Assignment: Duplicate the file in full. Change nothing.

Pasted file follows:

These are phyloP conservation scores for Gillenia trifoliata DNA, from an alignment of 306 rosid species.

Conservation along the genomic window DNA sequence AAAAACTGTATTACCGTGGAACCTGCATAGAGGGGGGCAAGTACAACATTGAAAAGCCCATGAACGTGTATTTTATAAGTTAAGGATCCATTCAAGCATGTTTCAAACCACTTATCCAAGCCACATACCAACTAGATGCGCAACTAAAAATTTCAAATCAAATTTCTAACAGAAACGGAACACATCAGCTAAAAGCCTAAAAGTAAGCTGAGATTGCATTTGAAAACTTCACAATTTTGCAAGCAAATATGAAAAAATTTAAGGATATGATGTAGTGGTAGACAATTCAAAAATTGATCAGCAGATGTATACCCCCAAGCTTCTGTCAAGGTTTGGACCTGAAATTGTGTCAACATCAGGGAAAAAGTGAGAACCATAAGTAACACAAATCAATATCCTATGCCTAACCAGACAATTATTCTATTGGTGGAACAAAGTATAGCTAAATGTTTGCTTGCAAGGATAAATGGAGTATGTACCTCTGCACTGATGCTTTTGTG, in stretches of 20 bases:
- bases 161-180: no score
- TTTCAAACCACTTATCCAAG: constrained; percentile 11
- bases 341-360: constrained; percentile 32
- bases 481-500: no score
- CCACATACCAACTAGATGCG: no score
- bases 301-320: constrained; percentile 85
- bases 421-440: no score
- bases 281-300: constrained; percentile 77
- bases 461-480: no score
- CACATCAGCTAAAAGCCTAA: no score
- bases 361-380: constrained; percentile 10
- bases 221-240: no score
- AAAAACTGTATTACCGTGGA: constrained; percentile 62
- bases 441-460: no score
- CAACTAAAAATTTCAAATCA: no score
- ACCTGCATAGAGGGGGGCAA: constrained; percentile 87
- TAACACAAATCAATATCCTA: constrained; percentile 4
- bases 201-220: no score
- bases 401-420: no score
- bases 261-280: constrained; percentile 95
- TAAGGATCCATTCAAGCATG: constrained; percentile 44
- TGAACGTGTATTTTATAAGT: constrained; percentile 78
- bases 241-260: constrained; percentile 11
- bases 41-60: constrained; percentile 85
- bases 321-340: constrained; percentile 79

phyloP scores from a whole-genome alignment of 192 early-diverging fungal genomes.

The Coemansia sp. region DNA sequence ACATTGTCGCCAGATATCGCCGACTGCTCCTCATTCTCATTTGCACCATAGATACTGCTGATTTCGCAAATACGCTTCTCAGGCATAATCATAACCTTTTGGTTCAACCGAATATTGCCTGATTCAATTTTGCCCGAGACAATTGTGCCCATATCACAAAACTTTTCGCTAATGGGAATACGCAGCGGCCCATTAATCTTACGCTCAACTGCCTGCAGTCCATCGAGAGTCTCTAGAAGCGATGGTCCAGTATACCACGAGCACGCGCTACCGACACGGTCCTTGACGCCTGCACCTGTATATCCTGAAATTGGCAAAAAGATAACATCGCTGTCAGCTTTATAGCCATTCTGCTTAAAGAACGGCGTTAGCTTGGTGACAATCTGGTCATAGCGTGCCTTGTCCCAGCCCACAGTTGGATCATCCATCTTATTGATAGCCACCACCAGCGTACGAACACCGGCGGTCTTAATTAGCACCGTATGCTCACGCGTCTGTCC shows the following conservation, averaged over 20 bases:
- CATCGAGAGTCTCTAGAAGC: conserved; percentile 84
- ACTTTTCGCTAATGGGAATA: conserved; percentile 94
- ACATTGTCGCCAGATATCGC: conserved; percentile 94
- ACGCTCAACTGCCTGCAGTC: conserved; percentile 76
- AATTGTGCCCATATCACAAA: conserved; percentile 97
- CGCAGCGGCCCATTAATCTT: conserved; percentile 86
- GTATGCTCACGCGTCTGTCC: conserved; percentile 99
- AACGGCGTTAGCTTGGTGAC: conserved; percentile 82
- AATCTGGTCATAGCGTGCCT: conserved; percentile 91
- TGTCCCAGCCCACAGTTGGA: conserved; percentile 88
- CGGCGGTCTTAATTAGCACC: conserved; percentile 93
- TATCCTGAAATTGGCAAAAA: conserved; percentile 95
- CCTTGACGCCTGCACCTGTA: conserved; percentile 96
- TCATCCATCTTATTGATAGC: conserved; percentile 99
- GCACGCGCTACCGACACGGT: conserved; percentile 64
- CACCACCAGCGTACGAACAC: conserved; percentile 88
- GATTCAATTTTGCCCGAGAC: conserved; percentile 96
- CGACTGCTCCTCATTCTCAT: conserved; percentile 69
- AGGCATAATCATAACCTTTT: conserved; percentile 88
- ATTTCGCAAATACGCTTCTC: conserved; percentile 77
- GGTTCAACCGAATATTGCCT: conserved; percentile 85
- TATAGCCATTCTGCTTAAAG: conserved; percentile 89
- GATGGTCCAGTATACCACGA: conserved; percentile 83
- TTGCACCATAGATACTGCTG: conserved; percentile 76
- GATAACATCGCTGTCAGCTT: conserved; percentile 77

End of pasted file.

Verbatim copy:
These are phyloP conservation scores for Gillenia trifoliata DNA, from an alignment of 306 rosid species.

Conservation along the genomic window DNA sequence AAAAACTGTATTACCGTGGAACCTGCATAGAGGGGGGCAAGTACAACATTGAAAAGCCCATGAACGTGTATTTTATAAGTTAAGGATCCATTCAAGCATGTTTCAAACCACTTATCCAAGCCACATACCAACTAGATGCGCAACTAAAAATTTCAAATCAAATTTCTAACAGAAACGGAACACATCAGCTAAAAGCCTAAAAGTAAGCTGAGATTGCATTTGAAAACTTCACAATTTTGCAAGCAAATATGAAAAAATTTAAGGATATGATGTAGTGGTAGACAATTCAAAAATTGATCAGCAGATGTATACCCCCAAGCTTCTGTCAAGGTTTGGACCTGAAATTGTGTCAACATCAGGGAAAAAGTGAGAACCATAAGTAACACAAATCAATATCCTATGCCTAACCAGACAATTATTCTATTGGTGGAACAAAGTATAGCTAAATGTTTGCTTGCAAGGATAAATGGAGTATGTACCTCTGCACTGATGCTTTTGTG, in stretches of 20 bases:
- bases 161-180: no score
- TTTCAAACCACTTATCCAAG: constrained; percentile 11
- bases 341-360: constrained; percentile 32
- bases 481-500: no score
- CCACATACCAACTAGATGCG: no score
- bases 301-320: constrained; percentile 85
- bases 421-440: no score
- bases 281-300: constrained; percentile 77
- bases 461-480: no score
- CACATCAGCTAAAAGCCTAA: no score
- bases 361-380: constrained; percentile 10
- bases 221-240: no score
- AAAAACTGTATTACCGTGGA: constrained; percentile 62
- bases 441-460: no score
- CAACTAAAAATTTCAAATCA: no score
- ACCTGCATAGAGGGGGGCAA: constrained; percentile 87
- TAACACAAATCAATATCCTA: constrained; percentile 4
- bases 201-220: no score
- bases 401-420: no score
- bases 261-280: constrained; percentile 95
- TAAGGATCCATTCAAGCATG: constrained; percentile 44
- TGAACGTGTATTTTATAAGT: constrained; percentile 78
- bases 241-260: constrained; percentile 11
- bases 41-60: constrained; percentile 85
- bases 321-340: constrained; percentile 79

phyloP scores from a whole-genome alignment of 192 early-diverging fungal genomes.

The Coemansia sp. region DNA sequence ACATTGTCGCCAGATATCGCCGACTGCTCCTCATTCTCATTTGCACCATAGATACTGCTGATTTCGCAAATACGCTTCTCAGGCATAATCATAACCTTTTGGTTCAACCGAATATTGCCTGATTCAATTTTGCCCGAGACAATTGTGCCCATATCACAAAACTTTTCGCTAATGGGAATACGCAGCGGCCCATTAATCTTACGCTCAACTGCCTGCAGTCCATCGAGAGTCTCTAGAAGCGATGGTCCAGTATACCACGAGCACGCGCTACCGACACGGTCCTTGACGCCTGCACCTGTATATCCTGAAATTGGCAAAAAGATAACATCGCTGTCAGCTTTATAGCCATTCTGCTTAAAGAACGGCGTTAGCTTGGTGACAATCTGGTCATAGCGTGCCTTGTCCCAGCCCACAGTTGGATCATCCATCTTATTGATAGCCACCACCAGCGTACGAACACCGGCGGTCTTAATTAGCACCGTATGCTCACGCGTCTGTCC shows the following conservation, averaged over 20 bases:
- CATCGAGAGTCTCTAGAAGC: conserved; percentile 84
- ACTTTTCGCTAATGGGAATA: conserved; percentile 94
- ACATTGTCGCCAGATATCGC: conserved; percentile 94
- ACGCTCAACTGCCTGCAGTC: conserved; percentile 76
- AATTGTGCCCATATCACAAA: conserved; percentile 97
- CGCAGCGGCCCATTAATCTT: conserved; percentile 86
- GTATGCTCACGCGTCTGTCC: conserved; percentile 99
- AACGGCGTTAGCTTGGTGAC: conserved; percentile 82
- AATCTGGTCATAGCGTGCCT: conserved; percentile 91
- TGTCCCAGCCCACAGTTGGA: conserved; percentile 88
- CGGCGGTCTTAATTAGCACC: conserved; percentile 93
- TATCCTGAAATTGGCAAAAA: conserved; percentile 95
- CCTTGACGCCTGCACCTGTA: conserved; percentile 96
- TCATCCATCTTATTGATAGC: conserved; percentile 99
- GCACGCGCTACCGACACGGT: conserved; percentile 64
- CACCACCAGCGTACGAACAC: conserved; percentile 88
- GATTCAATTTTGCCCGAGAC: conserved; percentile 96
- CGACTGCTCCTCATTCTCAT: conserved; percentile 69
- AGGCATAATCATAACCTTTT: conserved; percentile 88
- ATTTCGCAAATACGCTTCTC: conserved; percentile 77
- GGTTCAACCGAATATTGCCT: conserved; percentile 85
- TATAGCCATTCTGCTTAAAG: conserved; percentile 89
- GATGGTCCAGTATACCACGA: conserved; percentile 83
- TTGCACCATAGATACTGCTG: conserved; percentile 76
- GATAACATCGCTGTCAGCTT: conserved; percentile 77